I am an EPSRC Research Fellow at the University of Bristol. I’m part of the Bristol Interaction Group where I currently lead an EPSRC project on designing inclusive education technologies with and for visually-impaired and sighted children – the CRITICAL project.
My main field of research is human-computer interaction (HCI), and my academic and research vocation is to explore and demonstrate how HCI as an applied field of inquiry can contribute to making human society more inclusive of people with disabilities. My starting points are the premises that an inclusive future is one that should be actively designed, that people with disabilities should be included in actively co-designing it, and that current bias toward the visual modality in traditional WIMP and GUI interaction paradigms typical in everyday technology is a detriment to inclusion. I am particularly interested in exploring the extent to which multisensory and crossmodal interfaces – interfaces that exploit a wider range of human senses – could be designed to support more inclusive interactions between people with and without visual impairments. I use a mixed-methods approach in my research, combining field work with co-design, and controlled users studies.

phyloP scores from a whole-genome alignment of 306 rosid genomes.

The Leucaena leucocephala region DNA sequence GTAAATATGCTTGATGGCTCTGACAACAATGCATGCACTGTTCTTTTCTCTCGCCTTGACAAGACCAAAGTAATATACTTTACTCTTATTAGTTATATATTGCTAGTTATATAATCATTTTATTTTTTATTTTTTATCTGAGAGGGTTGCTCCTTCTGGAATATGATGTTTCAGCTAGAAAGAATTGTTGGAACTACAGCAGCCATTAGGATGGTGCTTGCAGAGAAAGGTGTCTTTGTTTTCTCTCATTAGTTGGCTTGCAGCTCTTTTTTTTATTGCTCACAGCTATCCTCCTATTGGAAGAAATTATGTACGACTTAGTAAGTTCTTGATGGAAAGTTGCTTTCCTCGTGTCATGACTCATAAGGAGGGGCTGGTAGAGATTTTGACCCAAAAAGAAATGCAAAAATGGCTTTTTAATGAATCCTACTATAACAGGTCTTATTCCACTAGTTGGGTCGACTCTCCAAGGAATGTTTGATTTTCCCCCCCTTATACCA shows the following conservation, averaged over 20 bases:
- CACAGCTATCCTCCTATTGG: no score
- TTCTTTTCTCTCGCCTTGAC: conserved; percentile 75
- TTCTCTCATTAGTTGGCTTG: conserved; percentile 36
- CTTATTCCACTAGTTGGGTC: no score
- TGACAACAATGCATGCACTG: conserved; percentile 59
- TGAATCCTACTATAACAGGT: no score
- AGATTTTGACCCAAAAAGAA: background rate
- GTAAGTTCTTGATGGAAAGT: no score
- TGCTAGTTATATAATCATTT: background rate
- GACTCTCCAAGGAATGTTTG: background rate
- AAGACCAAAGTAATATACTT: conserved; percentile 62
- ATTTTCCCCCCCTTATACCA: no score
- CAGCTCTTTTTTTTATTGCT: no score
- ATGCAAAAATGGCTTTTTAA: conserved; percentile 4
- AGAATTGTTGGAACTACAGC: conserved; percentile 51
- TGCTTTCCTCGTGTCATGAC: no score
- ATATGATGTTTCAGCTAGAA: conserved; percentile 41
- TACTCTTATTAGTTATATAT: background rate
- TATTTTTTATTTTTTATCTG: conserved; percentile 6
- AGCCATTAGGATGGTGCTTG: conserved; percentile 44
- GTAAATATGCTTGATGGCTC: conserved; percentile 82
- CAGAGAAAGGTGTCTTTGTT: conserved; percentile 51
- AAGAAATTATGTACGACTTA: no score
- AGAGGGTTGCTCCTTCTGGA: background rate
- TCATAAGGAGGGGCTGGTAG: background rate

Prior to this, I was a postdoctoral researcher on two EPSRC projects at Queen Mary University and I received my PhD in HCI from the University of London in 2011.
The CRITICAL Project
I am currently on an EPSRC Early Career Fellowship which is supporting my research into inclusion, co-design, crossmodal perception and multisensory interaction. In this fellowship, I’m focusing on designing and researching education technologies that can improve the inclusion of visually-impaired children when they learn alongside their sighted peers in mainstream schools. Read more here or watch this: